Fastest way to a complete wipe


New Member

What is the fastest way to a complete wipe? I had a hard drive and I manually deleted everything. Then I ran Eraser in Pseudorandom mode over the available free space. When i recovered data from the drive, there was still 12GB of data in the Recycle bin that could be recovered. Now I am running Eraser to erase the Recycle bin. The whole thing is taking forever. So I would like to know how I can make sure everything is permanently deleted, removed and unrecoverable once and for all, what Eraser settings should I use?

thanks, roger
Nothing is that fast, just because of the time it takes to wipe the free space on the drive. And you can't, of course, use Eraser to wipe the drive/OS on which it is running.

For a non system drive, I suggest that you
  • use Eraser to erase explicitly (rather than delete) everything that Windows allows it to touch; use an erasing method with 1-3 passes rather than the 35 pass Gutmann method (which was probably your problem with the Recycle Bin);
  • quick format the drive, to get rid of any residual system files;
  • use Eraser again to wipe the free space, which is now all the space
I hope this helps.


"use Eraser to erase explicitly (rather than delete) everything that Windows allows it to touch"
Which method is this? The only options for erasure i have are
- a file,
- a folder,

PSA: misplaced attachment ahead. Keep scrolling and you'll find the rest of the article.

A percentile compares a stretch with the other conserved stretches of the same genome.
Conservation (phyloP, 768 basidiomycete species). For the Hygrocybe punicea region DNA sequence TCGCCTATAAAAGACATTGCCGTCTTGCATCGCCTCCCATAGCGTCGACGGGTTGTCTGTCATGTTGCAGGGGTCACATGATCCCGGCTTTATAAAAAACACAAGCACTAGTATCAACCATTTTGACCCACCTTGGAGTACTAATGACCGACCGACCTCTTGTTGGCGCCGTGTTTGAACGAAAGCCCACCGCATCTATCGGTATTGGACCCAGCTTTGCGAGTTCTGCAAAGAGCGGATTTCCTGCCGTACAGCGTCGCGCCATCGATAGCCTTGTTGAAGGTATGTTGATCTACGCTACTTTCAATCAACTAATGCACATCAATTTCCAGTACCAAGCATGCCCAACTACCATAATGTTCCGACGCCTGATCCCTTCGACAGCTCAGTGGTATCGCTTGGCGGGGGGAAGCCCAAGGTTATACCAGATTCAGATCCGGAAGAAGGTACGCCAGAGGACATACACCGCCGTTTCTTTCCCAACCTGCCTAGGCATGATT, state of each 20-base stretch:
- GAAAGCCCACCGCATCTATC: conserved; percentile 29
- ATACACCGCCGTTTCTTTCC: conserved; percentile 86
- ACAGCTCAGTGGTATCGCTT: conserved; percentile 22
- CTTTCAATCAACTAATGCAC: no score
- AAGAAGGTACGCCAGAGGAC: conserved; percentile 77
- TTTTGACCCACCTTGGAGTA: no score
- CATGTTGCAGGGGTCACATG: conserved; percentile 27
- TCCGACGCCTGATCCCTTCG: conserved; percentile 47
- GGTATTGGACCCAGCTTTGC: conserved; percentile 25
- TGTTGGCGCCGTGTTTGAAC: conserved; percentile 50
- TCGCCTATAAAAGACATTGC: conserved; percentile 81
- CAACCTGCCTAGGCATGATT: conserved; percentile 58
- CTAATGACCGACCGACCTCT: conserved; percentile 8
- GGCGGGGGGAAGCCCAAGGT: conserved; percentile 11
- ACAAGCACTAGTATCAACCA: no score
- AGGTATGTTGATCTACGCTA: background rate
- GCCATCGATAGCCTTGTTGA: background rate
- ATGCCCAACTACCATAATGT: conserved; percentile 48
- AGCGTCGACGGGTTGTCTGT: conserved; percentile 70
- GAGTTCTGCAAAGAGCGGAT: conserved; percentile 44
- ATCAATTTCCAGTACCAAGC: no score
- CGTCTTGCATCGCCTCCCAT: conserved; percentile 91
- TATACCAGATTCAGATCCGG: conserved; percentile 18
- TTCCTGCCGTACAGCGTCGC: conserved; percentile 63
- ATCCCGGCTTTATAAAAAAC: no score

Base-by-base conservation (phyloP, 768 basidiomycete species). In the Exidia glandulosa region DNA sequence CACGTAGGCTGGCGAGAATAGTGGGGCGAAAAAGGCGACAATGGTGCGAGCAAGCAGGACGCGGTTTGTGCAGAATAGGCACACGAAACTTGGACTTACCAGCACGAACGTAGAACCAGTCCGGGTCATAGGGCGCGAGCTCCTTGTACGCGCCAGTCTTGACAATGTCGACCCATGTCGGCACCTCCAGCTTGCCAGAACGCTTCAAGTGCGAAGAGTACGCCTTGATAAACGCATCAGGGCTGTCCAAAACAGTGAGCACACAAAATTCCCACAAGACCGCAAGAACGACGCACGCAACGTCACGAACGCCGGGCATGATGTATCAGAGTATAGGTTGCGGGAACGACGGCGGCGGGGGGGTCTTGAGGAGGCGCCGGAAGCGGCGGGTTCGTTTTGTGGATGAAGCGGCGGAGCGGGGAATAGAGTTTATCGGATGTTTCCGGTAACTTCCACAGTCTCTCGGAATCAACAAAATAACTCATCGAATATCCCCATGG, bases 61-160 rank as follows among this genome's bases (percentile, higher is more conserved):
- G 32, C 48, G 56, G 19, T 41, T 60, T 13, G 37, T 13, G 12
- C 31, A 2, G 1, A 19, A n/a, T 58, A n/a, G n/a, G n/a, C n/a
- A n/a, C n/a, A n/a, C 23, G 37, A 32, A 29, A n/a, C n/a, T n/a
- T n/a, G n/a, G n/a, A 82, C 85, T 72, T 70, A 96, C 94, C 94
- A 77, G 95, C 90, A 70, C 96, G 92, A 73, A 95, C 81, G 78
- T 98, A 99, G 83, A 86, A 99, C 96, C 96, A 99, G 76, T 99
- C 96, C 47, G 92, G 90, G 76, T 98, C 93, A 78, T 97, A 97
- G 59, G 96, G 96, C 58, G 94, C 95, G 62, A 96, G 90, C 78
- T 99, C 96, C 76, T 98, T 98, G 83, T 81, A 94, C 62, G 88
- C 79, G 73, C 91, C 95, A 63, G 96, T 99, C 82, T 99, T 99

- unused disk space
- recycle bin

I dont see an option to erase everything on the drive, whether it is deleted or not so I figured i needed to manually delete everything in Windows first and then use the "unused disk space" option or am i not understanding the terms correctly?
No, there isn't that facility at the moment; I think Joel has it in mind to add the feature.

I would erase all the folders/files you can first, maybe doing a few folders at a time so the system does not choke, and you can break off if you want to do other things. Erasing is better than just deleting, because it deals with shadow copies and the like, and so makes sure that your own data is dealt with. There will be some files you cannot touch, which is why I suggested a format. The drive should be pretty secure at that point, but a free space wipe will make sure.

If you want to check your work, use a file recovery utility such as Recuva to search the drive for recoverable files. If it finds nothing that causes you concern (it won't necessarily find nothing at all), the job's done.